Less Meat Now, More Future Later

How does a plant-based diet complement the architecture of today?

Article image

Perhaps one of the biggest challenges to come from the expansion of our population and our cities is the disconnection between what we eat and where we harvest it from. Carolyn Steel’s two significant books to expose this dilemma—Hungry City (2008) and Sitopia (2020)—chart in exquisite detail and with razor-edged insight the growth of urbanism and agriculture as increasingly distinct and divided fields. The bigger the city, the bigger the increase of crop intensification, and the greater the distance between harvest and the dinner plate.

As a result of this disconnection there is a pervading ignorance over how food is sourced and produced, and its corresponding impact on our landscape, our health, and our societies: what we don’t see, we simply don’t think about, or care about. So, it seems sensible to suggest that one radical, but attainable solution, is to put the field back into the city, a movement often referred to as agritecture, urban farming, or urban greening. However, the inherent flaw in this solution is that rather than posing the problem as one for an outside body or organisation to solve, it is the collective responsibility of everyone to solve it through what we choose to eat. The problem requires a two-pronged attack: political and economic leadership along with individual responsibility and action.

In August 2017 my wife, Elly Ward, and I both turned vegan, an overnight decision that soon came to shape our view on many other matters related to how our lives impact others and the environment, including what to consume, what to wear, and how to travel. It has challenged us to engage in questions we’d previously avoided, and forced us to find new ways of doing things. Inevitably, the moral and ethical questions that have arisen from veganism are just as critical when it comes to being an architect. Indeed, the construction sector and industrial agriculture are two of the three most toxic industries when it comes to environmental damage and climate change. If we want to protect lives and reduce our carbon footprint, the way we put buildings together has to change; the way we think about construction has to change; the way we think about architecture as a language has to change; and the way we eat and live our everyday lives has to change with it.

There are spaces that try to minimize the impact of the relationship between food and the envi-ronment.
The main space of SITE, a new space committed to exploring and testing ways to reduce our impact and celebrate our interdependence with the planet. Photo © Joe Morris

With this in mind, we embarked on a programme we now call SITE. The original intention of SITE was to bring architecture to the high street. It was launched as a design studio in a small shop unit on Columbia Road, East London. The thinking at the time was to use ethically sourced coffee and plant-based milk to lure members of the public into the space, whilst behind the scenes facilitating events relating to architecture, design and the built environment. However, the demands of an expanding vegan audience propelled the space into becoming an “all things plant-based experience” including food, drink, film, research and product design. We quickly outgrew the space, and in late 2019, we managed to purchase a dilapidated terraced building on Hackney Road with the vision to rehouse SITE and expand its potential.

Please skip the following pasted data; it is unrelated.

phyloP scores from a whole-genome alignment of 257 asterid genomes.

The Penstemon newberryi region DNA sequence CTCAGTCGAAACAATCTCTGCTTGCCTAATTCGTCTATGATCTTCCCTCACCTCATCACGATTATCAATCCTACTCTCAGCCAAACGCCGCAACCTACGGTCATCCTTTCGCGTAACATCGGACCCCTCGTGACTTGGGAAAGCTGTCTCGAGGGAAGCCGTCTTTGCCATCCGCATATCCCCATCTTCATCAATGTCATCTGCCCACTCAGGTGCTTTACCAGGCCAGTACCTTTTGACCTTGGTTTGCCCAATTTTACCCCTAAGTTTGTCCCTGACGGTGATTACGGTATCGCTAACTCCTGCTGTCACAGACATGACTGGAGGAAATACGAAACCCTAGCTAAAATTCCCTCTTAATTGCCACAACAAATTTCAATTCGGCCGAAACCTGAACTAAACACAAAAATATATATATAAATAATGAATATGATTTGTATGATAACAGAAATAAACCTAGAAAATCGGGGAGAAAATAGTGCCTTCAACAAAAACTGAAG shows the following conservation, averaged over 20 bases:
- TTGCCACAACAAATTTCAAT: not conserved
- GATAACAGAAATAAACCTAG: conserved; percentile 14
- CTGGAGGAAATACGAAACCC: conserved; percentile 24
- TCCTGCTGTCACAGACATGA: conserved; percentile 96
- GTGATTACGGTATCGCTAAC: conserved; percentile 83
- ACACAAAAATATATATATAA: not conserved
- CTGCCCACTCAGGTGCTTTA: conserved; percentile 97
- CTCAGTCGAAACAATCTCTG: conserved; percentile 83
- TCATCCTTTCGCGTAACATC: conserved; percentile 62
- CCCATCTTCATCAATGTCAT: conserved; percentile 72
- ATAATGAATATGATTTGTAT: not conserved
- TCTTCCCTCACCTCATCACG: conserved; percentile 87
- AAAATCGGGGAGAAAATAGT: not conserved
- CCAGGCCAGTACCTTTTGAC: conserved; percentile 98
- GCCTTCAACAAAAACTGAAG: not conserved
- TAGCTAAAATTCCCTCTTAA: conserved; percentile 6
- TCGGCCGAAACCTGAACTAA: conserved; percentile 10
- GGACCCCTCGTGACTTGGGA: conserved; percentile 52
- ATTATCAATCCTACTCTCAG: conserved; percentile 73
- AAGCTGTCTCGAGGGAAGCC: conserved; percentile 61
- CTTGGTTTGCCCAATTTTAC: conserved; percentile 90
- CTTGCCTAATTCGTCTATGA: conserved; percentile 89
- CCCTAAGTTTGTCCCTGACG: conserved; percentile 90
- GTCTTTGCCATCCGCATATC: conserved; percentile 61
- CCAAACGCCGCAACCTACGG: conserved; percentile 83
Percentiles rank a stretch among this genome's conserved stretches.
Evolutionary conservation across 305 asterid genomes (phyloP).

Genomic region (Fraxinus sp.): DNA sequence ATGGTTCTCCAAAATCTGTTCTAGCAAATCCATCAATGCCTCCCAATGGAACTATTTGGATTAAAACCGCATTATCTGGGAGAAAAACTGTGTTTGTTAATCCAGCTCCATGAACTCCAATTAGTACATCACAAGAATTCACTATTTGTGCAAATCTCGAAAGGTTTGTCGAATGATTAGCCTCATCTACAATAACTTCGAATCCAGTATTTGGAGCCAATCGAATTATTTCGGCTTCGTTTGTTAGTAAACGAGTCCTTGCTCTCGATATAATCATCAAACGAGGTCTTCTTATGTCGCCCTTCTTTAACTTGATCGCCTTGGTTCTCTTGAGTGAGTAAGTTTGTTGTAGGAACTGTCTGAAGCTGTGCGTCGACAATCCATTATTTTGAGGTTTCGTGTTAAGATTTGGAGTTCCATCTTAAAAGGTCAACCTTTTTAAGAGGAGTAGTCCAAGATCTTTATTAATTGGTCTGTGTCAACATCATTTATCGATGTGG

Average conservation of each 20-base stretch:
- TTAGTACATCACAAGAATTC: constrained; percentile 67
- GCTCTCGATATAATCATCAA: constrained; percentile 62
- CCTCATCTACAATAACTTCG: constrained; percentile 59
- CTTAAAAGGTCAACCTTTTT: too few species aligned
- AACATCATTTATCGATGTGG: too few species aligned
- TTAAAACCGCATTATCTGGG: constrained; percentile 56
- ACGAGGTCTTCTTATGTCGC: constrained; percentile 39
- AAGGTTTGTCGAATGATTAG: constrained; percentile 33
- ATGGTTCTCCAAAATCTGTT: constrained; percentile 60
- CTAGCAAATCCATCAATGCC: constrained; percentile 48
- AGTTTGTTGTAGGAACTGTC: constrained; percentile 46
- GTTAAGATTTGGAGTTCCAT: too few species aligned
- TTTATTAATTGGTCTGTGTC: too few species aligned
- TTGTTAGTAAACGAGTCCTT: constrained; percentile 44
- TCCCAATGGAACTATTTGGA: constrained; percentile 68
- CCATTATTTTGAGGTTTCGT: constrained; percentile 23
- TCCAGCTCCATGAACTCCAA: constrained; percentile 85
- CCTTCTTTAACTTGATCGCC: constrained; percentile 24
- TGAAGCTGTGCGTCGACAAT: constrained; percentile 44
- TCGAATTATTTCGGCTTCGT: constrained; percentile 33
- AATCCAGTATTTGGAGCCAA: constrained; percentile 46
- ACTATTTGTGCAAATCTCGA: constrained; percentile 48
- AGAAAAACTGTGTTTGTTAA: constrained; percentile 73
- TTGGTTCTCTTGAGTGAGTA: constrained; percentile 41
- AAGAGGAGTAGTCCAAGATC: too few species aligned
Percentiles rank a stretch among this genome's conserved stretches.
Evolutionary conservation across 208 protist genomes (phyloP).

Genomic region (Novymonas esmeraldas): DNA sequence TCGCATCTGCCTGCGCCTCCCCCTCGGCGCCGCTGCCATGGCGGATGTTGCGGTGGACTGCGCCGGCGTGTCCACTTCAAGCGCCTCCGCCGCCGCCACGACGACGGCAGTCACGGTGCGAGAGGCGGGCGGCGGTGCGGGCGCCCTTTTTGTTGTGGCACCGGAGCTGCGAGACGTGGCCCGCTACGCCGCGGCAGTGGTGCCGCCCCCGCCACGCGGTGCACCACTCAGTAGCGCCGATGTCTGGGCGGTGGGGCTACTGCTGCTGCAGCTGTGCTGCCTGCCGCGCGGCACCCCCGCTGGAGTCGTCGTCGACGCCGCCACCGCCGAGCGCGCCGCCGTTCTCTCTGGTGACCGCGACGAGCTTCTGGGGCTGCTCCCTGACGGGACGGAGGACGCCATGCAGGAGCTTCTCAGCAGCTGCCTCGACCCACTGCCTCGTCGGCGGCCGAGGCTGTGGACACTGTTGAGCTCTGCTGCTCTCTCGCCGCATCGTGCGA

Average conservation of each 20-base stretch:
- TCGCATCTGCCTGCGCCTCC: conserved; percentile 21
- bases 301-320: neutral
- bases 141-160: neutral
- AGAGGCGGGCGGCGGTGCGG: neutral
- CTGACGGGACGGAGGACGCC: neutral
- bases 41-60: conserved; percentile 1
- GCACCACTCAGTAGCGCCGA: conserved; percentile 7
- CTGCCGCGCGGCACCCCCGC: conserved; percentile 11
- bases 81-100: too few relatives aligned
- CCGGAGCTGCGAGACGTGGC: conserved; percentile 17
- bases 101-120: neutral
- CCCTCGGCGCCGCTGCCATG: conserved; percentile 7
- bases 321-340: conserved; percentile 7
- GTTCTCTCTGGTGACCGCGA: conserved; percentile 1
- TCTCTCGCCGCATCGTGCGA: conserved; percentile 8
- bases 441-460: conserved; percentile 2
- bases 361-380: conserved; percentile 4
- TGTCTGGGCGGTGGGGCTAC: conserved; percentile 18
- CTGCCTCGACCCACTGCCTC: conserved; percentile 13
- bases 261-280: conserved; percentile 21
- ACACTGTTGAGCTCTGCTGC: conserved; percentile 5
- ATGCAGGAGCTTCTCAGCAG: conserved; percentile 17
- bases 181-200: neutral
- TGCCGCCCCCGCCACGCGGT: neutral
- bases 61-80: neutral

On the 2020 August bank holiday, after months of heavy lifting, the more ambitious SITE #2 opened, with us living above it. During the ten-month retrofit, we were mindful to work with the fabric of the building organically and intuitively, living in the building as we reconstructed it, spending every day on site, and reacting to matters as they evolved, helped by a small team of two carpenters. We peeled back layers; opened up walls; exposed the structure; repaired damage and—through an intensive love-hate relationship—brought the building, slowly but surely, back to life. During the process, we introduced secondhand and reclaimed materials and fittings alongside new materials from recycled sources. For example, we used EKOPLY a fully recycled plastic replacement for traditional plywood, as well as highly sustainable building materials, such as cork.

As for the programme, SITE now has its own kitchen serving a British menu of locally sourced ingredients and homemade plant-based dishes, and a lower-ground-floor materials and research laboratory, which is developing a system of processing  and composting all waste matter from the kitchen. It also has a garden rich with biodiversity and edibles, and close to 20 m of raised rooftop plant beds to grow as much of the produce we can for the kitchen on-site, plus rainwater harvesting from every roof level.

A publication that explains the relationship between food and the environment.
”Degrowth Degustation,” an exploration of the impact of food on our cities and the planet. Image courtesy of BOB Design

In fact, the project has become a natural extension of our submission for the Oslo Architecture Triennale 2019 as part of the project by the research collective Londonon, Degrowth Degustation, which explores sustainable systems for production, transportation, preparation, consumption and waste.

The building, and our lives, are now a living experiment in circular existence. The project is a working example of how it is possible—against every possible excuse—to fully engage with and implement a sustainable, ecological and planet-centric lifestyle through design, research and action, which we hope to continue to develop and learn from.


Main Image: Not a single item on the food and drink menu at SITE contains any ingredient derived from animals or animal by-products. Photo © Joe Morris











Subscribe to our newsletter